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We Eat Corn in Almost Everything. Here Are 9 Things You Can Get Out of Corn

Photo by mali maeder: https://www.pexels.com/photo/yellow-corn-547263/

The Corn Kid became a TikTok sensation last summer after being featured on the YouTube program Recess Therapy. Tariq, called the Corn Kid, showed his love of corn in the video while gorging on a buttery ear. He is a huge fan of maize. He feels that everyone should just give it a shot. It turns out that we already have, whether or not we realize it.

Corn is widely available and is regarded as a fruit, vegetable, and grain. The second-highest yielding crop in the world is it. With 36% of its exports made up of maize, the United States is the world’s greatest producer. The vastness of the corn belt, which runs throughout the Midwest and Great Plains and as far south as the panhandle of Texas, is proof that it is extremely simple to farm and generates great yields in the United States. The annual maize crop has grown from 2 billion to 10 billion bushels since 1950.

Okay, you reply. We don’t necessarily need to expand as much just because we can. Why do we make so much corn? And for what purpose is all of this maize used?

Why is a practical and political issue. Read The Omnivore’s Dilemma by Michael Pollan if you want the full story. The short story is that food costs skyrocketed in the early 1970s. In order to feed the multitudes, Nixon, who was president at the time, started subsidizing grain. Agribiotech business Monsanto contributed by genetically modifying corn seeds to make them more resilient, and before we knew it, there was an abundance of corn. There was no hunger. Hee hee. The corn was then overproduced, nevertheless. The authorities had to decide what to do with the leftover corn on the cob since there is a limit to how much individuals may consume.

They are fortunate because corn has a wide range of uses

Let’s start by discussing its food forms. I prefer to categorize it into overt corn and covert corn.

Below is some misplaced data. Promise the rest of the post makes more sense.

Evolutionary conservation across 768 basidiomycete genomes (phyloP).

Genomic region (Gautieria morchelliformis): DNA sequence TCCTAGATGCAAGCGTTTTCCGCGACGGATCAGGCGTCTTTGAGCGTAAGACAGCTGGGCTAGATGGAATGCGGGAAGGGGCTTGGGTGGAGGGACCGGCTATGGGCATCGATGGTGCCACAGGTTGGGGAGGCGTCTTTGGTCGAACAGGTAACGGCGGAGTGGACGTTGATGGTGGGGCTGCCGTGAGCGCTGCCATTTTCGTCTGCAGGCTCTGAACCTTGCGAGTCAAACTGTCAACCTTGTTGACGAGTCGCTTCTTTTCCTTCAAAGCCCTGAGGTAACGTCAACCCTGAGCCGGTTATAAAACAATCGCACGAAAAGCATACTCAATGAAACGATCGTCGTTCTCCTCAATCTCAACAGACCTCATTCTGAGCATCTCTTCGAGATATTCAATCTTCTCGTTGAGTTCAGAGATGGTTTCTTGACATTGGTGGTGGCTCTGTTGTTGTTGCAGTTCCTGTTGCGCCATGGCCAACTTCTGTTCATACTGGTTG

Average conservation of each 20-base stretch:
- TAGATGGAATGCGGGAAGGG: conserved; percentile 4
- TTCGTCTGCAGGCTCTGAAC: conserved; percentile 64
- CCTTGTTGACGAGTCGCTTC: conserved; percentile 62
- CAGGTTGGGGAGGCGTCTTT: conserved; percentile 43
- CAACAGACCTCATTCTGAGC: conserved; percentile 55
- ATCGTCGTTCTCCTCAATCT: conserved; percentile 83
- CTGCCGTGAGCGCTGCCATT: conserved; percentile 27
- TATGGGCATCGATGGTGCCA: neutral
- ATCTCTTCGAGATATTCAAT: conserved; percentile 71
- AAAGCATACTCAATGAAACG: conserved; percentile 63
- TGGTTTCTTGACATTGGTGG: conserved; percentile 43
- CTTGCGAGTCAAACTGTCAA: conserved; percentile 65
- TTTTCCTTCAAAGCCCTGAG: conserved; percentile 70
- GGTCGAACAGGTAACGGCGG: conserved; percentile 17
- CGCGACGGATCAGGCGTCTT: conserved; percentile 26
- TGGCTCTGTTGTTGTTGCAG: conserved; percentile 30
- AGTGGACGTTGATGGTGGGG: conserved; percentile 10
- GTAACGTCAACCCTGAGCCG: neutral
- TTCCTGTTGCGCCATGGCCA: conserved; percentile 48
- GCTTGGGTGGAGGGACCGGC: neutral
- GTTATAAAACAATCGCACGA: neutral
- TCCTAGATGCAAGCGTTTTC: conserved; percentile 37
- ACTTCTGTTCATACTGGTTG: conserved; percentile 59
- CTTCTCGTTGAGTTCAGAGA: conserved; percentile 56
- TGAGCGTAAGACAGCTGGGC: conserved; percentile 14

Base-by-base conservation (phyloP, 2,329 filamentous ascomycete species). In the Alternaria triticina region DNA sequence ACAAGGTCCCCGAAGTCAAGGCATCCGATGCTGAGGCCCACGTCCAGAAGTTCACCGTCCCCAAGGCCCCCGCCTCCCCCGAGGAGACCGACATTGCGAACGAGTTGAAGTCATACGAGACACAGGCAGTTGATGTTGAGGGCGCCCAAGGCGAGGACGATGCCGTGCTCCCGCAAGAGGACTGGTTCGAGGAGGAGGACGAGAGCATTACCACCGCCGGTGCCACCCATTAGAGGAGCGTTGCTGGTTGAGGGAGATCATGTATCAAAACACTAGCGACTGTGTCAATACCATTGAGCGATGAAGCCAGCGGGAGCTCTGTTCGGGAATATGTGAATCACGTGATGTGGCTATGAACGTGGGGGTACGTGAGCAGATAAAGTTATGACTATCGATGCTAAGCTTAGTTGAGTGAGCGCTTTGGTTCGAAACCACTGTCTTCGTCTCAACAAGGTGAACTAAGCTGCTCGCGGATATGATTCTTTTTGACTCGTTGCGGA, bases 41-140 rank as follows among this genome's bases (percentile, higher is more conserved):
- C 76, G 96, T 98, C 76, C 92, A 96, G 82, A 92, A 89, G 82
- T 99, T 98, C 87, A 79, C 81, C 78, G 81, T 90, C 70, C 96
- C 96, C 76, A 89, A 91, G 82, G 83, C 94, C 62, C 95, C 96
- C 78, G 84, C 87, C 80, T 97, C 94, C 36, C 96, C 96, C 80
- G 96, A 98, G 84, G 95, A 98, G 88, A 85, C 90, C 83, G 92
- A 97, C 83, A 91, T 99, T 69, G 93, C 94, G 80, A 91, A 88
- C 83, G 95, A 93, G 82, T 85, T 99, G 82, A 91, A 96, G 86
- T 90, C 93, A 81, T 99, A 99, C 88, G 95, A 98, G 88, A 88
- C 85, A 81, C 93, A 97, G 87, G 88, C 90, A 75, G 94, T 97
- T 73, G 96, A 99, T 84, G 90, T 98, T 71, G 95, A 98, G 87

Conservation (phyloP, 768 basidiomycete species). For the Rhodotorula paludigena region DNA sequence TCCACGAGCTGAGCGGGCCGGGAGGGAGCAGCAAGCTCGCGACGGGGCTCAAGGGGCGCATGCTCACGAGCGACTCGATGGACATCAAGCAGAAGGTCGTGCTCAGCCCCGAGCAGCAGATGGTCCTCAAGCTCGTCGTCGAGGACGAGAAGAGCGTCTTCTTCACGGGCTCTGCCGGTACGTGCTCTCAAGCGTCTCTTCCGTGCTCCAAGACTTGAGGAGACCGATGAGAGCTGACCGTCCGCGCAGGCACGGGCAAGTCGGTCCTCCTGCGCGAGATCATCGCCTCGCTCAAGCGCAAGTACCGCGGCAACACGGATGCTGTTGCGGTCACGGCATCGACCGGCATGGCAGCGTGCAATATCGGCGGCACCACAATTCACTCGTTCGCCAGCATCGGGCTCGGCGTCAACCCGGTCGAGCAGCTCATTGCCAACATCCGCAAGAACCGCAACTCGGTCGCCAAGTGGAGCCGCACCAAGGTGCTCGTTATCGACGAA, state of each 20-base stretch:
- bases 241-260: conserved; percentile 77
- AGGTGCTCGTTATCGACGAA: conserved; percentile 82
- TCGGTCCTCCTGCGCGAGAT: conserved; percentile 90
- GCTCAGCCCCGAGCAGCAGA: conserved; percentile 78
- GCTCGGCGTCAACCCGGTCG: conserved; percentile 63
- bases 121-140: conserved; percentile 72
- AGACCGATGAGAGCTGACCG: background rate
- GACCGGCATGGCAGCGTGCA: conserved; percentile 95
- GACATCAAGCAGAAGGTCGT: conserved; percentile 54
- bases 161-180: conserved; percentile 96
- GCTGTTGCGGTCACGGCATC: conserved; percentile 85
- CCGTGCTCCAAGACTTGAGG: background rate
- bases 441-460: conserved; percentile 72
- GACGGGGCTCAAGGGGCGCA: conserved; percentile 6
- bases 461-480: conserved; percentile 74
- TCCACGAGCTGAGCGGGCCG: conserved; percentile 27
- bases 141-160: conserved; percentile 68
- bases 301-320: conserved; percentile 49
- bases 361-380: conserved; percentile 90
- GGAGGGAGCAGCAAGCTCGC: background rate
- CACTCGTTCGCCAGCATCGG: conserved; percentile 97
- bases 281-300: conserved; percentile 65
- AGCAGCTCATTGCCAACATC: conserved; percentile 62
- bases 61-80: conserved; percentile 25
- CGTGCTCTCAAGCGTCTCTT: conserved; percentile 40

Since apparent corn is just conventional corn cooked in various ways, such as popcorn, canned corn, and corn on the cob, it is, well, obvious. This form frequently comes out entire and may or may not be digested, polka-dotting your faeces only. To produce foods that still taste like corn, such as cornbread, polenta, and corn tortillas, it may also be processed into a meal. Because it includes antioxidants, minerals, and vitamins, apparent corn provides a lot of health advantages when consumed in moderation. (Interesting fact: The majority of synthetic vitamin C comes from maize that has been genetically altered.

But a variety of other food items, such as corn oil, corn starch, dextrose (a sugar), and high-fructose corn syrup, are manufactured from maize but go unnoticed. I refer to this corn as stealth corn since it gets into practically everything without anyone noticing. For frying and baking, as well as in prepared meals like potato chips, mayonnaise, margarine, salad dressing, etc., corn oil is used as a cooking oil. Baby food, breads, cakes, antibiotics, canned vegetables, drinks, even dairy and animal items all include corn starch as a filler. Except for those prepared foods that contain high-fructose corn syrup, dextrose is a common ingredient in grocery store prepared foods. When compared to conventional sucrose, high fructose corn syrup is more difficult for your body to digest (from cane sugar). In addition, it can trigger a variety of other illnesses, which we shall discuss shortly.